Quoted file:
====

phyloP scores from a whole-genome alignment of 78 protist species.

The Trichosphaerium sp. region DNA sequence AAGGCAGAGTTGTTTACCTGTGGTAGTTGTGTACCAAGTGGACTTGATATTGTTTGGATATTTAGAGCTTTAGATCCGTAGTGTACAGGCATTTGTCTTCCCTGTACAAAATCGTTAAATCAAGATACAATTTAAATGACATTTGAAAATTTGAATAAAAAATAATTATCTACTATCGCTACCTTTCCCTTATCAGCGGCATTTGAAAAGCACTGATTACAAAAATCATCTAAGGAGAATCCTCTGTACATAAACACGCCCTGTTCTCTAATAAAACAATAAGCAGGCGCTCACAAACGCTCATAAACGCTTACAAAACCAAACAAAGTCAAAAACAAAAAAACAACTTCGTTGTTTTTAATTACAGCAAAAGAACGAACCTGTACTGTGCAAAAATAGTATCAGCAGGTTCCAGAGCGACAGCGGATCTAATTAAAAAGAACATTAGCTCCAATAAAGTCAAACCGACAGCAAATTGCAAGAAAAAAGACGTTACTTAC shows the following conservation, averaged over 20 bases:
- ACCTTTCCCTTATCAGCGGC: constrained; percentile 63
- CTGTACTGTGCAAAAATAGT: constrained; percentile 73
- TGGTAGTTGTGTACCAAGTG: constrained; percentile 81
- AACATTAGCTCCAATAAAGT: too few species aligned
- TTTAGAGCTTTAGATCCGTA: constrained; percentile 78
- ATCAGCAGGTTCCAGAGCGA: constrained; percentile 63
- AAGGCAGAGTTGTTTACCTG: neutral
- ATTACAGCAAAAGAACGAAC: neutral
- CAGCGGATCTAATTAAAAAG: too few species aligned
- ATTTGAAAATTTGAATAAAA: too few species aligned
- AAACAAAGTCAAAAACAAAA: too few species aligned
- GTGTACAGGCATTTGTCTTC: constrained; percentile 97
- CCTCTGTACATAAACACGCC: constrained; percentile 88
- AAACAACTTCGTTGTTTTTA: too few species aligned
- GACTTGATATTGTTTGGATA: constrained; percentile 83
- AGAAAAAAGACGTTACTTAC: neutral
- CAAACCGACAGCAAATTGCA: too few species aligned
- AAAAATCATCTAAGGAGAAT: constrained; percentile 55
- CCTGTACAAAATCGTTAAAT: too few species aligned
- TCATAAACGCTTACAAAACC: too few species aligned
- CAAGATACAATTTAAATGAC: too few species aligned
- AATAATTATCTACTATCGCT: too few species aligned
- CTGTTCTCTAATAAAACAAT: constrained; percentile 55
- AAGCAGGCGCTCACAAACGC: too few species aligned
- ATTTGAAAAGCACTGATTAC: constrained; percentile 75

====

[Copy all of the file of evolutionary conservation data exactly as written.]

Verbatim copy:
phyloP scores from a whole-genome alignment of 78 protist species.

The Trichosphaerium sp. region DNA sequence AAGGCAGAGTTGTTTACCTGTGGTAGTTGTGTACCAAGTGGACTTGATATTGTTTGGATATTTAGAGCTTTAGATCCGTAGTGTACAGGCATTTGTCTTCCCTGTACAAAATCGTTAAATCAAGATACAATTTAAATGACATTTGAAAATTTGAATAAAAAATAATTATCTACTATCGCTACCTTTCCCTTATCAGCGGCATTTGAAAAGCACTGATTACAAAAATCATCTAAGGAGAATCCTCTGTACATAAACACGCCCTGTTCTCTAATAAAACAATAAGCAGGCGCTCACAAACGCTCATAAACGCTTACAAAACCAAACAAAGTCAAAAACAAAAAAACAACTTCGTTGTTTTTAATTACAGCAAAAGAACGAACCTGTACTGTGCAAAAATAGTATCAGCAGGTTCCAGAGCGACAGCGGATCTAATTAAAAAGAACATTAGCTCCAATAAAGTCAAACCGACAGCAAATTGCAAGAAAAAAGACGTTACTTAC shows the following conservation, averaged over 20 bases:
- ACCTTTCCCTTATCAGCGGC: constrained; percentile 63
- CTGTACTGTGCAAAAATAGT: constrained; percentile 73
- TGGTAGTTGTGTACCAAGTG: constrained; percentile 81
- AACATTAGCTCCAATAAAGT: too few species aligned
- TTTAGAGCTTTAGATCCGTA: constrained; percentile 78
- ATCAGCAGGTTCCAGAGCGA: constrained; percentile 63
- AAGGCAGAGTTGTTTACCTG: neutral
- ATTACAGCAAAAGAACGAAC: neutral
- CAGCGGATCTAATTAAAAAG: too few species aligned
- ATTTGAAAATTTGAATAAAA: too few species aligned
- AAACAAAGTCAAAAACAAAA: too few species aligned
- GTGTACAGGCATTTGTCTTC: constrained; percentile 97
- CCTCTGTACATAAACACGCC: constrained; percentile 88
- AAACAACTTCGTTGTTTTTA: too few species aligned
- GACTTGATATTGTTTGGATA: constrained; percentile 83
- AGAAAAAAGACGTTACTTAC: neutral
- CAAACCGACAGCAAATTGCA: too few species aligned
- AAAAATCATCTAAGGAGAAT: constrained; percentile 55
- CCTGTACAAAATCGTTAAAT: too few species aligned
- TCATAAACGCTTACAAAACC: too few species aligned
- CAAGATACAATTTAAATGAC: too few species aligned
- AATAATTATCTACTATCGCT: too few species aligned
- CTGTTCTCTAATAAAACAAT: constrained; percentile 55
- AAGCAGGCGCTCACAAACGC: too few species aligned
- ATTTGAAAAGCACTGATTAC: constrained; percentile 75